NEW YORK (AP) – Wall Street is betting a little more on its stunning rise from the previous day in Friday morning trading, keeping it on track for a strong gain for the week.
The S&P 500 was up 0.6% in one day after rising 5.5% on its best day since spring 2020. The Dow Jones Industrial Average fell 41 points, or 0.1%, to 33,674 after rising more than 1,200 points a day earlier, while the Nasdaq Composite was 1.2% higher as of 10:21 a.m. Eastern Time.
Markets were boosted after China eased some of its strict anti-COVID measures, which have hurt the world’s second largest economy. Hopes of more economic growth from China not only pushed stocks but also oil prices, with US crude up more than 4% to over $90 a barrel.
Wall Street’s big rally on Thursday came after a report showed inflation in the United States had slowed more-than-expected Last month. That raised hopes that the worst of inflation may finally be over and that the Federal Reserve can take a less aggressive trajectory in raising interest rates, although analysts and economists have warned that high inflation could be more persistent on the downside than expected. Increases in such interest rates can trigger a recession and drag down stock prices.
Just as important as current inflation is how high US households expect it to be in the coming years. That’s because expectations that are too high could set off a vicious circle in which people accelerate their purchases and take other steps that only fuel inflation.
The Fed has stated that it closely monitors such expectations and that avoiding such an infinite loop is one of the reasons it has been aggressive in raising rates. Inflation expectations have been relatively high lately, but not so much as to cause panic in the Federal Reserve. A preliminary report on Friday indicated that US households are not changing expectations much.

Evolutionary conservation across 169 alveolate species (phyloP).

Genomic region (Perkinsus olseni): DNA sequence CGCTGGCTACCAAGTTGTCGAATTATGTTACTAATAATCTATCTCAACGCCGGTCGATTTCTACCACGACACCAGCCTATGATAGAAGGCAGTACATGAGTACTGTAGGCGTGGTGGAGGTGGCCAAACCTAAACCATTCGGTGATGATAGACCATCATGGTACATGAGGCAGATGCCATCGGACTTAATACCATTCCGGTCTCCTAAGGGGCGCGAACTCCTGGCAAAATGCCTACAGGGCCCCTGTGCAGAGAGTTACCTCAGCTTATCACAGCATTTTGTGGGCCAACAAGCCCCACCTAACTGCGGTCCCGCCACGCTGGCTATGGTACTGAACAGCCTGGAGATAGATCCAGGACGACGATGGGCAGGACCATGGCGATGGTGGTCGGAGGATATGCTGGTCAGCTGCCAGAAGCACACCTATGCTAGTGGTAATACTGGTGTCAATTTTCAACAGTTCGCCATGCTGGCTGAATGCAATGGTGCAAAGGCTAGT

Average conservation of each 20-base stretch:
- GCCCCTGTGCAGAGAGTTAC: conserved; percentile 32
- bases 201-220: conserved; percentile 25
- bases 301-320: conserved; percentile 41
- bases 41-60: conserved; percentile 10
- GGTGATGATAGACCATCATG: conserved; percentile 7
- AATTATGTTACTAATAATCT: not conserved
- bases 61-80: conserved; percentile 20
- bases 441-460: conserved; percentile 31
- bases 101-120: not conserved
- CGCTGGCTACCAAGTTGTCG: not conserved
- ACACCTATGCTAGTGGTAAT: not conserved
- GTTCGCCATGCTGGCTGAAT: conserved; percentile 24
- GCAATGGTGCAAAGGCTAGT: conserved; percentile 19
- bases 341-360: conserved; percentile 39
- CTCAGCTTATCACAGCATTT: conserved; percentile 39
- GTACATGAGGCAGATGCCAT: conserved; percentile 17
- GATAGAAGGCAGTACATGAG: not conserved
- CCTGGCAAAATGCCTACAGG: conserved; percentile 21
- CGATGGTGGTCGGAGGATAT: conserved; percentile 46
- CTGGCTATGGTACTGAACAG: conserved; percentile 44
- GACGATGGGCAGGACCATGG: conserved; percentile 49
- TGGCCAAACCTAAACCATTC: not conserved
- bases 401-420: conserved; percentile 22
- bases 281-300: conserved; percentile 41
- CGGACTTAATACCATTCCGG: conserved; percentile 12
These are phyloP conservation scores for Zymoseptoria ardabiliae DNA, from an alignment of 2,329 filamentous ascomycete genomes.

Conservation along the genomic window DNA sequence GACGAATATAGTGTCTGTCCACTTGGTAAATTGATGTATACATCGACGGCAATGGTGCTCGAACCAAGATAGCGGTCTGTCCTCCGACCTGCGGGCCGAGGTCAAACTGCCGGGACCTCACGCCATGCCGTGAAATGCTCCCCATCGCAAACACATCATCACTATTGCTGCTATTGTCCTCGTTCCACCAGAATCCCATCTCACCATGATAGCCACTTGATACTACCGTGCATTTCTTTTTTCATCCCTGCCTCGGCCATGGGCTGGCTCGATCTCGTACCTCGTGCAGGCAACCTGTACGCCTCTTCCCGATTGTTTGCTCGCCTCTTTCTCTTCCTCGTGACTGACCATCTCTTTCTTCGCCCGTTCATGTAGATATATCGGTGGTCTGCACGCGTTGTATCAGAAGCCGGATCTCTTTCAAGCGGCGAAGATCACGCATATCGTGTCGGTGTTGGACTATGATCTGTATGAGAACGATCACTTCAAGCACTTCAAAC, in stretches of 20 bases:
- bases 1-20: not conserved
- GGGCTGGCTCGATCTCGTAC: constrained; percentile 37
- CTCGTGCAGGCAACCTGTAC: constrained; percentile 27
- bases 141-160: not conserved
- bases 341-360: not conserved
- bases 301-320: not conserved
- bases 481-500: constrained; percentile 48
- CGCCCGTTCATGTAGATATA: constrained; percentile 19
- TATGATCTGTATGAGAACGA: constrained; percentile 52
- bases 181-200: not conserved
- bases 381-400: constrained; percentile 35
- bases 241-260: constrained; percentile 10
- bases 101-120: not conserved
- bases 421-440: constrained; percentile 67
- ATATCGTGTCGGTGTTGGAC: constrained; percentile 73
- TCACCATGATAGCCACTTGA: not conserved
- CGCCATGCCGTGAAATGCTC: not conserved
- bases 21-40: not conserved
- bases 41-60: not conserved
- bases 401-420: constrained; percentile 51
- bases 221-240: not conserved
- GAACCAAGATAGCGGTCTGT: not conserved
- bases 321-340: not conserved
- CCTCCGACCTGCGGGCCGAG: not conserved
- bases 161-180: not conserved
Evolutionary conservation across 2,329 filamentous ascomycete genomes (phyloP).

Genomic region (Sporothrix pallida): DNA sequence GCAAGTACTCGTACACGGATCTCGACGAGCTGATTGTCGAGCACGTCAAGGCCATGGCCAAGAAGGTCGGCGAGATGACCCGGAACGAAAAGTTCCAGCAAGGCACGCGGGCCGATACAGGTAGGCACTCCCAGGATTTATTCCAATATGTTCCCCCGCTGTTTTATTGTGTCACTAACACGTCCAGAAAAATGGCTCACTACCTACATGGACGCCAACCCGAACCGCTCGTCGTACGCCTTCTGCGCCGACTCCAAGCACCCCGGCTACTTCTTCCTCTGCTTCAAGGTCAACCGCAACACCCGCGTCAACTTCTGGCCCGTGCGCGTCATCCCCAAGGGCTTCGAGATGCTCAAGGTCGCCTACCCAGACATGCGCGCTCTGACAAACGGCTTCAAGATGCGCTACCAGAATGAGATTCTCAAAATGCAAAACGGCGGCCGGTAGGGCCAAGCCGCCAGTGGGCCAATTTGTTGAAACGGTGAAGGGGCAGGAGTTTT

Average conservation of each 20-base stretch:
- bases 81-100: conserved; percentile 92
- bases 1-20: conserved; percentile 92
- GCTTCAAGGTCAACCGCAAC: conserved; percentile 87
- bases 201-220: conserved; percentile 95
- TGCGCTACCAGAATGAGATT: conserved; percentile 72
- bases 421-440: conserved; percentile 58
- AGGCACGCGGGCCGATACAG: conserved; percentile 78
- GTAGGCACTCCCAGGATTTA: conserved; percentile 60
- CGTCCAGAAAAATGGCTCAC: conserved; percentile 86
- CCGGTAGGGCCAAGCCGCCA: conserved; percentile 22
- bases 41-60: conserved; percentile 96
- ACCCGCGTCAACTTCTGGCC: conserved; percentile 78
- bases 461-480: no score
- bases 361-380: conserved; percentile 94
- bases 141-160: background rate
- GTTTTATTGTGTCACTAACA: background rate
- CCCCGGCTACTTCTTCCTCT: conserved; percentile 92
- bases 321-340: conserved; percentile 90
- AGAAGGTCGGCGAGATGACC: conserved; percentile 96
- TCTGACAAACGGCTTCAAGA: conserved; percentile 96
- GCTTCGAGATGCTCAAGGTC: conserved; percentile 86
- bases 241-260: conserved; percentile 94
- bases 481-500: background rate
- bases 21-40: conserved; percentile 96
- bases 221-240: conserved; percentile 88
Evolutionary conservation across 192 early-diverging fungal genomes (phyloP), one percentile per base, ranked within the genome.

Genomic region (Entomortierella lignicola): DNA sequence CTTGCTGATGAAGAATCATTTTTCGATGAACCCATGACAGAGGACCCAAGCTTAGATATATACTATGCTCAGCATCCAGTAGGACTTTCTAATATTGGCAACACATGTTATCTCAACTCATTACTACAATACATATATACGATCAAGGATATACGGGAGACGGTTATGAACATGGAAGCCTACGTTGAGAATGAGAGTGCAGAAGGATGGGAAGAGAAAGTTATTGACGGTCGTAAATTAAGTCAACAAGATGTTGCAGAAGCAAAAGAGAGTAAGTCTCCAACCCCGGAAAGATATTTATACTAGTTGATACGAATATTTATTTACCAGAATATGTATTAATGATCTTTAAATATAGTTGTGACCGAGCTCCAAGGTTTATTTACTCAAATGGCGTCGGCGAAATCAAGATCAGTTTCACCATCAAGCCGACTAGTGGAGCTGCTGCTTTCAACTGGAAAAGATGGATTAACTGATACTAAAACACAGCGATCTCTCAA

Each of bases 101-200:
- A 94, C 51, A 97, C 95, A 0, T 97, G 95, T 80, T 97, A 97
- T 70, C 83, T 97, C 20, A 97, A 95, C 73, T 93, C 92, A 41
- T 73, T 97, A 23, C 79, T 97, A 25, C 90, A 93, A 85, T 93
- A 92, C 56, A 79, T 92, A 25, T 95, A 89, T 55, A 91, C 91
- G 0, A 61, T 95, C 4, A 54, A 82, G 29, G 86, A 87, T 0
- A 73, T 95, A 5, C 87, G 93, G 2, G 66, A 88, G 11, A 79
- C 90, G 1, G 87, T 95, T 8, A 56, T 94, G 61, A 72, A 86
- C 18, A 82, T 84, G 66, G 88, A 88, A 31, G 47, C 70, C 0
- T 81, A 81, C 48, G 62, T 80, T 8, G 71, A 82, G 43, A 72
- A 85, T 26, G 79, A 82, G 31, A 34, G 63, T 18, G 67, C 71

According to a survey by the University of Michigan, average household inflation expectations rose to 5.1% in the coming year from 5% in the previous month. Meanwhile, expectations for long-term inflation rose to 3%. But that’s still within the same 2.9% to 3.1% range it’s been in 15 of the last 16 months.
The Fed has already raised its federal funds rate to a range of 3.75% to 4% from virtually zero in March. The likely scenario is still that it will continue to rise into next year and then hold rates at this elevated level for some time.
The hope for markets is that a slowdown in inflation could mean the Fed keeps the line at a lower, less painful level for markets than it otherwise would have done.
Traders are now increasingly betting that the price could reach a 4.75% to 5% range early next year, according to CME Group. A week ago, they saw a higher final rate as much more likely, with a sizable portion expecting somewhere around 5.25% to 5.50%.
Bond markets are closed for trading to mark Veterans Day. Yields fell on Thursday as investors scaled back expectations of how aggressively the Fed will hike rates.
The S&P 500 is heading for its third weekly gain in the last four, and its 5.5% gain is on track to be its biggest since June.
Meanwhile, in the crypto market, prices are falling again amid the industry’s recent crisis of confidence. One of the larger crypto trading platforms, FTX, has filed for bankruptcy after its users started hauling out their money fearing for its financial clout.
The exchange and its founder are under investigation by the Justice Department and the Securities and Exchange Commission, and competitors have said FTX’s failure could hurt confidence in the system as a whole.
Bitcoin fell below $16,900, down 4.6% from the previous day, according to CoinDesk. It set its record of almost $69,000 almost exactly a year ago and topped $21,000 a week ago.
AP business writers Joe McDonald and Matt Ott contributed.